It may seem incredible, but the Senna’s V-8 generates even more power!

The McLaren Senna is the company’s latest track-ready supercar. A successor to theP1, the Senna dropped the hybrid drivetrain for pure V-8 power and adopted a more aerodynamic design. The Senna is essentially a race car for the road, but it also spawned a track-only GTR version. Come 2019, and Hennessey Performance launched a couple of upgrades for the supercar.

Yes, it’s hard to believe that the Senna can be further tweaked, but the folks over at Hennessey are known for their capability to push just about any car to the limit. If you think that the Senna’s 789-horsepower rating is impressive, you need to know that the British supercar can generate much more than that. Let’s find out more about that in the review below.

What Makes the 2019 McLaren Senna by Hennessey Special?

  • Hennessey badges
  • Numbered dashboard plaque
  • 4.0-liter V-8
  • New air filters
  • New ECU recalibration
  • Upgraded turbo
  • High-flow wastegate
  • Up to 986 horsepower
  • 0 to 60 in 2.5 seconds
2019 McLaren Senna by Hennessey
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The HPE900 version comes with new high-flow air filters, ECU recalibration, and upgraded exhaust, turbo, and intercooler systems

The McLaren Senna remains unchanged on the outside. This isn’t surprising though, as almost all of Hennessey’s builds ignore the exterior. This is a good option if you want a sleeper and it makes that much more sense with the Senna, which is already a very aggressive supercar. So how do you know when a Senna has been tweaked by Hennessey? You’ll have to look really close for the company’s logos and model-specific emblems, like "HPE900" and "HPE1000," depending on the build, on the body.

The same goes for the interior, where Hennessey left everything unchanged. The only extra feature you’ll find is the serial numbered dash plaque that keeps track of how many were made. Given that the Senna is limited to 500 units, you won’t see too many of these supercars with a Hennessey badge on the road.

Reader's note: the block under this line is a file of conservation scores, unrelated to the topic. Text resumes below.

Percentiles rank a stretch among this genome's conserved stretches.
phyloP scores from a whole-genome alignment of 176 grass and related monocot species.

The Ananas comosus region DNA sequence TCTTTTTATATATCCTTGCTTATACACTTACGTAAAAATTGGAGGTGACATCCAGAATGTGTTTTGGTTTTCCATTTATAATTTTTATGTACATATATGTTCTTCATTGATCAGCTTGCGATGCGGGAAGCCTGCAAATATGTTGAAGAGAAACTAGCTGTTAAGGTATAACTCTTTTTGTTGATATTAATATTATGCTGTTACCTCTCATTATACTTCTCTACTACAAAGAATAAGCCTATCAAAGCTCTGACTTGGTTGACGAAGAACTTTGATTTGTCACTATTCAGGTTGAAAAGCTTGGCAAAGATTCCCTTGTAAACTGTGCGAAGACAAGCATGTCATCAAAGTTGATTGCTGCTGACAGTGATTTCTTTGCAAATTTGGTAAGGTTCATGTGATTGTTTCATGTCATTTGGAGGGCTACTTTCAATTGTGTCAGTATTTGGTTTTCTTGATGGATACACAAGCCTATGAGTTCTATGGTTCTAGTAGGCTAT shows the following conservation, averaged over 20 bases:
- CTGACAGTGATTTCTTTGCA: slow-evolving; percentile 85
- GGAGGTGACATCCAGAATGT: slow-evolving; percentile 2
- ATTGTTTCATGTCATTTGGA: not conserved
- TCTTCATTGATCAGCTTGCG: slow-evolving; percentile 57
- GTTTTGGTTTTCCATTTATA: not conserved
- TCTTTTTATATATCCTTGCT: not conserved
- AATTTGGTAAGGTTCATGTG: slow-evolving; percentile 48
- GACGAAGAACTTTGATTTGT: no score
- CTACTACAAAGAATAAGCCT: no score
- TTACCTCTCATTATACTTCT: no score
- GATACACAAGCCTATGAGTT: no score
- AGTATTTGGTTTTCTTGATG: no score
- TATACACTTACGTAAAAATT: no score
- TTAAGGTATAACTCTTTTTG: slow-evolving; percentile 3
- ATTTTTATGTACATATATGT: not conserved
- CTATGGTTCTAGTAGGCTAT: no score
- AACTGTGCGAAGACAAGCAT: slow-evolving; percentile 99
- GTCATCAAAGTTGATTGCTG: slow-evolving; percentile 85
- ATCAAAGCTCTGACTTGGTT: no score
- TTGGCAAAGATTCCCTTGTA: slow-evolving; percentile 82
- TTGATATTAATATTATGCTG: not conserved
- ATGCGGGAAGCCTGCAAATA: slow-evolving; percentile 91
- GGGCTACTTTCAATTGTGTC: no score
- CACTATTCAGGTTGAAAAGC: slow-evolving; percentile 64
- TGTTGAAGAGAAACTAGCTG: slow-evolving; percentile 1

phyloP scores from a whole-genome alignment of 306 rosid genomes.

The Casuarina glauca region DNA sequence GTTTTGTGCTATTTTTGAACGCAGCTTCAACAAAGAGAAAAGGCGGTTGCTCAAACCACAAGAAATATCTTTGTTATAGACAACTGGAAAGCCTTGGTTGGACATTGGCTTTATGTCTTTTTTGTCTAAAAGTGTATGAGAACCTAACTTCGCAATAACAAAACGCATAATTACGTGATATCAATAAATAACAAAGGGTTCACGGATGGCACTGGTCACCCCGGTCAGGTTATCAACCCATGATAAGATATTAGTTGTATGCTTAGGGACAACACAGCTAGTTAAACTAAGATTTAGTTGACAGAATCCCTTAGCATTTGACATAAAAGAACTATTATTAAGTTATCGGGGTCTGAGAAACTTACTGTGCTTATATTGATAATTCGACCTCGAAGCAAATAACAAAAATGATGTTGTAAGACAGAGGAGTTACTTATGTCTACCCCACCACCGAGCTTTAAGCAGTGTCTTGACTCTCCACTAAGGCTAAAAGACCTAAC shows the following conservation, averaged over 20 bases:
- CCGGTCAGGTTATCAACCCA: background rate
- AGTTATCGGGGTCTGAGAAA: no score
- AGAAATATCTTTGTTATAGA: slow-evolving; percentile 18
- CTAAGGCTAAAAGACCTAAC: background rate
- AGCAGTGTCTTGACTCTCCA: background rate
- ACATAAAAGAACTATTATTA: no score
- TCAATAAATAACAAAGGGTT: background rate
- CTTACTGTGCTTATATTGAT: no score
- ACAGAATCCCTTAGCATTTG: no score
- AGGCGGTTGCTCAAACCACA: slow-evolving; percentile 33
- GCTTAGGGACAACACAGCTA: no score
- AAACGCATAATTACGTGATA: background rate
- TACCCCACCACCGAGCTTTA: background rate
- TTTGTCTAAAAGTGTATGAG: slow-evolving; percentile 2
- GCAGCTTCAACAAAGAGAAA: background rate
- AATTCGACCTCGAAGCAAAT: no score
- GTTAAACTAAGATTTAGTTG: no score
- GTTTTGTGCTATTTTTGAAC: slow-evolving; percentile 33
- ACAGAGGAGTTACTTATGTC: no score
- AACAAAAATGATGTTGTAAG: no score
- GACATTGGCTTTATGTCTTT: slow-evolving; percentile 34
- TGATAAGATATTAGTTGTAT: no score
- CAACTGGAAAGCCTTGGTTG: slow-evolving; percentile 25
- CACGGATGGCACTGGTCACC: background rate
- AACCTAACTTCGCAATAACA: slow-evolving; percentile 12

McLaren Senna - stock vs. Hennessey versions
McLaren Senna McLaren Senna HPE1000 McLaren Senna HPE900
Engine 4.0-liter V-8 4.0-liter V-8 4.0-liter V-8
Horsepower 789 HP 986 HP 887 HP
Transmission Dual-clutch, seven-speed transmission
0 to 60 mph 2.7 seconds 2.5 seconds 2.6 seconds
Top Speed 211 mph 211 mph 211 mph
The HPE1000 package adds a new high-flow wastegate system, an upgraded transmission, and a higher performance engine management system from Motec

It’s under the skin where all the Hennessey magic happens. The HPE900 version comes with new high-flow air filters, ECU recalibration, which is very difficult to obtain at this level, an upgraded exhaust, turbo, and intercooler systems. How do these updates affect the output of the twin-turbo, 4.0-liter V-8 engine? Hennessey has yet to release final figures, but the "HPE900" badge suggests a 900-PS output. That’s 887 horsepower, a 92-horsepower increase over the regular Senna. Hennessey’s upgrade is also 73 horses more powerful than the Senna GTR.

2019 McLaren Senna by Hennessey
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Moving over to the HPE1000 model, it features all of the upgrades added to the HPE900 plus a new high-flow wastegate system, an upgraded transmission, and a higher performance engine management system from Motec. Oomph is up to 1000 PS for this model, which converts to 986 horsepower. That’s a massive 199-horsepower increase over the Senna and a 172-horsepower increase over the Senna GTR. Hennessey’s Senna should be quicker than the regular supercar. In McLaren’s standard setup, the Senna hits 60 mph from a standing start in around 2.7 seconds. This means that the HPE900 should get there in 2.6 clicks, while the HP1000 should do it in an amazing 2.5 seconds. The power increase should affect the Senna’s top speed, rated at 211 mph.

The HPE1000 comes with 986 horsepower, 199 horses more than the regular Senna

Pricing information for these packages aren’t yet available, but they aren’t cheap. Working on a supercar like the Senna requires the best tools and materials, so I wouldn’t be surprised to see the HPE900 package fetch in excess of $20,000. The HPE1000 should be even more expensive, most likely priced around $35,000. That’s a lot for an aftermarket upgrade, but it’s pennies given that the Senna costs around $1 million before options.

Hennessey offers a three-year or 36,000-mile warranty on its upgrades on the HPE900, but the HP1000’s spec sheet doesn’t include the same deal as of this writing. Perhaps Hennessey will work out a similar deal before this package goes on sale.

Further Reading

2020 McLaren Senna GTR
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Read our full review on the 2019 McLaren Senna.

Meet the 2019 McLaren Senna – Track-Going Evil With a Hunger For the Road Exterior Wallpaper quality
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Will Debut at the 2018 Geneva Motor Show

Read our full review on the 2019 McLaren Senna GTR.

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